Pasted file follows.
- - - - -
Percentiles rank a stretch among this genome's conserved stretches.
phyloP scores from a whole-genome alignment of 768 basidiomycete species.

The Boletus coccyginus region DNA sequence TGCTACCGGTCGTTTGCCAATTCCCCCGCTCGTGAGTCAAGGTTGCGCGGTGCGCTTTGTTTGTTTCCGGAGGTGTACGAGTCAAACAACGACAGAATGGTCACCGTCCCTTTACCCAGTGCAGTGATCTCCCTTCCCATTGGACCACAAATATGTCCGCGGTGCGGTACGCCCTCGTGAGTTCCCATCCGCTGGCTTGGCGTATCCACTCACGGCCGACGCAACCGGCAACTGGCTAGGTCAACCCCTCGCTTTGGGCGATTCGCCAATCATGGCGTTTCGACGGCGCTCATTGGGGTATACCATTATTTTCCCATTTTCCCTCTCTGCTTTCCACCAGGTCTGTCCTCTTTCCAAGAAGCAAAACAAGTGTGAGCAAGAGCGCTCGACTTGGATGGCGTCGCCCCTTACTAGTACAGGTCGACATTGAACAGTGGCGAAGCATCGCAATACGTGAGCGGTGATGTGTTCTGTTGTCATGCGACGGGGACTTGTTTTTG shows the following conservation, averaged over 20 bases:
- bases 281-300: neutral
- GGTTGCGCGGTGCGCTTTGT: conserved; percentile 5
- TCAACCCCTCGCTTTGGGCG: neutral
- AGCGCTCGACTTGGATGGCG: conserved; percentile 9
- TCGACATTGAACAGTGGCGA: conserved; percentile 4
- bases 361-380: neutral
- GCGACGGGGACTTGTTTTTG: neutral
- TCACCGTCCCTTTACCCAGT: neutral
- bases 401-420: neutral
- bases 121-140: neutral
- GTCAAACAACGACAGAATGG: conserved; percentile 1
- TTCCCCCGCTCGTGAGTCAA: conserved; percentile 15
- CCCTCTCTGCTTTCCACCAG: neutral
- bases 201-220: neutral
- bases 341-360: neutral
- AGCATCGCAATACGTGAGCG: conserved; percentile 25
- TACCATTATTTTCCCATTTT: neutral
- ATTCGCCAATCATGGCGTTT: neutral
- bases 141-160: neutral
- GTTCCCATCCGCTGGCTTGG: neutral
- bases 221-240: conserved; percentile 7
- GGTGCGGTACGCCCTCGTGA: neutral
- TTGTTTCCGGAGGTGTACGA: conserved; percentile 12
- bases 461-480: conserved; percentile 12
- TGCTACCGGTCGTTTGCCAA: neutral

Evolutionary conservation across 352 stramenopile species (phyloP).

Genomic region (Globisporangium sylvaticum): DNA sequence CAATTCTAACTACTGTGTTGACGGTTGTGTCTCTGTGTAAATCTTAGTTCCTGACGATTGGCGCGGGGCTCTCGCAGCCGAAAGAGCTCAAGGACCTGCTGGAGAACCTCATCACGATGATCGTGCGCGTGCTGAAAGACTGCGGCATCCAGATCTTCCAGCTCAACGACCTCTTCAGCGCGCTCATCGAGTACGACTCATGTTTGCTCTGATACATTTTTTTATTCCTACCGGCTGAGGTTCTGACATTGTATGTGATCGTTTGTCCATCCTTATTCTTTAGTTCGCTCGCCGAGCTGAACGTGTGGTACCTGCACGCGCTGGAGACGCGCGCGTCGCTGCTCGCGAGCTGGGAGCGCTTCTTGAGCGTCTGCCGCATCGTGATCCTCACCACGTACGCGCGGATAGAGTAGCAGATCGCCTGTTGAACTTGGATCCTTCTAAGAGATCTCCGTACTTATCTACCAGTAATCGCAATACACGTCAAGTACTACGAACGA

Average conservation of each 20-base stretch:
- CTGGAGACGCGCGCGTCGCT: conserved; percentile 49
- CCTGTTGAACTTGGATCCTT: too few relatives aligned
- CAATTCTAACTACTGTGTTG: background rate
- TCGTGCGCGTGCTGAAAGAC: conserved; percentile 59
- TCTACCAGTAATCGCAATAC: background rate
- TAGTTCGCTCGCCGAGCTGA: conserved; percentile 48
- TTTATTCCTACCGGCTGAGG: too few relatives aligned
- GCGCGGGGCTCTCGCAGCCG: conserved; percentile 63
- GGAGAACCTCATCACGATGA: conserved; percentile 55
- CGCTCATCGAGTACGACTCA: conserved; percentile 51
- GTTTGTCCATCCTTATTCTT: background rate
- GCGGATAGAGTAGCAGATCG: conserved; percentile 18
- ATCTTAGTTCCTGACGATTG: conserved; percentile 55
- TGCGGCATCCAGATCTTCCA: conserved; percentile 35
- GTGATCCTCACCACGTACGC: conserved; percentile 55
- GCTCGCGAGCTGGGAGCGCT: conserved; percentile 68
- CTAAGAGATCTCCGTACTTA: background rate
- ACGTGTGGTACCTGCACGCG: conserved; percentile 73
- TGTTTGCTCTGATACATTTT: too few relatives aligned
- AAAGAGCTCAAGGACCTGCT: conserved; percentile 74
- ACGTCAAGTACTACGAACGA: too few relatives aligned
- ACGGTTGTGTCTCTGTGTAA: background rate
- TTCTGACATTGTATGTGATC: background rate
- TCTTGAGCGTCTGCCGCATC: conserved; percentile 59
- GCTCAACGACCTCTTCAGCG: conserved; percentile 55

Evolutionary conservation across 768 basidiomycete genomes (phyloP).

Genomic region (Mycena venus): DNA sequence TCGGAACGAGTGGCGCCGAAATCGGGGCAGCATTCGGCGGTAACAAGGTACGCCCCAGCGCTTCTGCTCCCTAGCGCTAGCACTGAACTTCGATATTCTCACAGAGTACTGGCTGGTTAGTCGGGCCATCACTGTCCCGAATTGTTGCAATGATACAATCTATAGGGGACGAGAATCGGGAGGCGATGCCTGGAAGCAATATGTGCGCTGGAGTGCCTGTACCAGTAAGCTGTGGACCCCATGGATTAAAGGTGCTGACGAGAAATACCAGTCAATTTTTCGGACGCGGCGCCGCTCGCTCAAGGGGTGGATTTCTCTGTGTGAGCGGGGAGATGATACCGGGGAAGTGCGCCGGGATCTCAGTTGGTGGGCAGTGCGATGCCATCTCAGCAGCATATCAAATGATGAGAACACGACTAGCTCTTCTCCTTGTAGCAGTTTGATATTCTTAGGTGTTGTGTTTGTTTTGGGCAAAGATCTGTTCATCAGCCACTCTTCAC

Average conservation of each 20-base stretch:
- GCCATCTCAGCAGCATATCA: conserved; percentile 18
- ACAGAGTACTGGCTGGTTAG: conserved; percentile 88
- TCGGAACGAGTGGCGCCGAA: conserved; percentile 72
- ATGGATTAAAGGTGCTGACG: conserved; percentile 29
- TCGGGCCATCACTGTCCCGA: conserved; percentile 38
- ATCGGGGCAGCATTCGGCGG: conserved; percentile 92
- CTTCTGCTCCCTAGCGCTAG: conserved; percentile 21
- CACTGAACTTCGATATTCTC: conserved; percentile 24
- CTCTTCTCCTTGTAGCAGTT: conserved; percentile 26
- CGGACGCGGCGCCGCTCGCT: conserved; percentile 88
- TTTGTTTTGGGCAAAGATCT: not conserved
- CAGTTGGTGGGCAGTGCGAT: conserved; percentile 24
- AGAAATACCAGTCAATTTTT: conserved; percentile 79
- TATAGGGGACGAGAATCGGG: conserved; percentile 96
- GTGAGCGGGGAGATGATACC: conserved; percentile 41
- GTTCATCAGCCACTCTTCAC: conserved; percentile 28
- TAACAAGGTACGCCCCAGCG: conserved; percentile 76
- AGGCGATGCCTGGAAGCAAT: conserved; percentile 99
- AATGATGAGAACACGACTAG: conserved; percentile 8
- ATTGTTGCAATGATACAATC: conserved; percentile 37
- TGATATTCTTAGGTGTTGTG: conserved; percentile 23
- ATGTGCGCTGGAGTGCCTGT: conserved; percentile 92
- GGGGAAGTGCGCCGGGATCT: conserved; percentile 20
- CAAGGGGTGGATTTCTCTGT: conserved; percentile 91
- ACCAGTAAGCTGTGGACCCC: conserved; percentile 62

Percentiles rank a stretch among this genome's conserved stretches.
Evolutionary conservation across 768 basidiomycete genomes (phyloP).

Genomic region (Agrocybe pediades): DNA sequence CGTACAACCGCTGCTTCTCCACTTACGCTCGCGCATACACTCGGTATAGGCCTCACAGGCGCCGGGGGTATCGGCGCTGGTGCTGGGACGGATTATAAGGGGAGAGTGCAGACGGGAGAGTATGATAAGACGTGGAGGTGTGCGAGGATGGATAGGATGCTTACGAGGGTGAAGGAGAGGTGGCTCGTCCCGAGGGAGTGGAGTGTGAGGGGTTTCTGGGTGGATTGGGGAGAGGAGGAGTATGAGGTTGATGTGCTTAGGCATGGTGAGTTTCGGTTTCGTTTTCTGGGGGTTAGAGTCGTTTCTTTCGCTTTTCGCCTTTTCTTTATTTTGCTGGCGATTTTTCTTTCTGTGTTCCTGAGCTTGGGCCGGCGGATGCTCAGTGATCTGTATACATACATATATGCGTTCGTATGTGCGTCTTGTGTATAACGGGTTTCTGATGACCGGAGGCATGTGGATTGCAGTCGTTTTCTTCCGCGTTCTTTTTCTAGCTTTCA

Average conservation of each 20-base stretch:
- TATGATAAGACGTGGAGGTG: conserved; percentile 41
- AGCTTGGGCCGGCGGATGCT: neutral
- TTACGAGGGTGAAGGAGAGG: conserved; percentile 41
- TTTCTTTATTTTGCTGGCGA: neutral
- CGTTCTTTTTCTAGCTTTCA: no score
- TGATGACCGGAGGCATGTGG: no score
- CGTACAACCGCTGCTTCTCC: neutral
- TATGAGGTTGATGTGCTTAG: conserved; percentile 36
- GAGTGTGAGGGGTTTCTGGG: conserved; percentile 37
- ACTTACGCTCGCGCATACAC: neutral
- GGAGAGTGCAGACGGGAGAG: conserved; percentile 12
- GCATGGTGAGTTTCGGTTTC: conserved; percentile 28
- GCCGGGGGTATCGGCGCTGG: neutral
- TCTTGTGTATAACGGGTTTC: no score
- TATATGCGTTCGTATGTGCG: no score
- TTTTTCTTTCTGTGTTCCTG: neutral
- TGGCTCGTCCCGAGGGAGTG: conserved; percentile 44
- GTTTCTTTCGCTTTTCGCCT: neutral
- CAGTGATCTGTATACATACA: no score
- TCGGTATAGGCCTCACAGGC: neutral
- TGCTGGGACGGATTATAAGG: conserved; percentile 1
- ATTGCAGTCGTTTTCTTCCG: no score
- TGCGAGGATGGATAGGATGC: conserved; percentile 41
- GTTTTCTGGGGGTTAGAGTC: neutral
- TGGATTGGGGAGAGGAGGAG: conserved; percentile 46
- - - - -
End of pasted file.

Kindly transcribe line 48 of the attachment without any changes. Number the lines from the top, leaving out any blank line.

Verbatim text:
- CTAAGAGATCTCCGTACTTA: background rate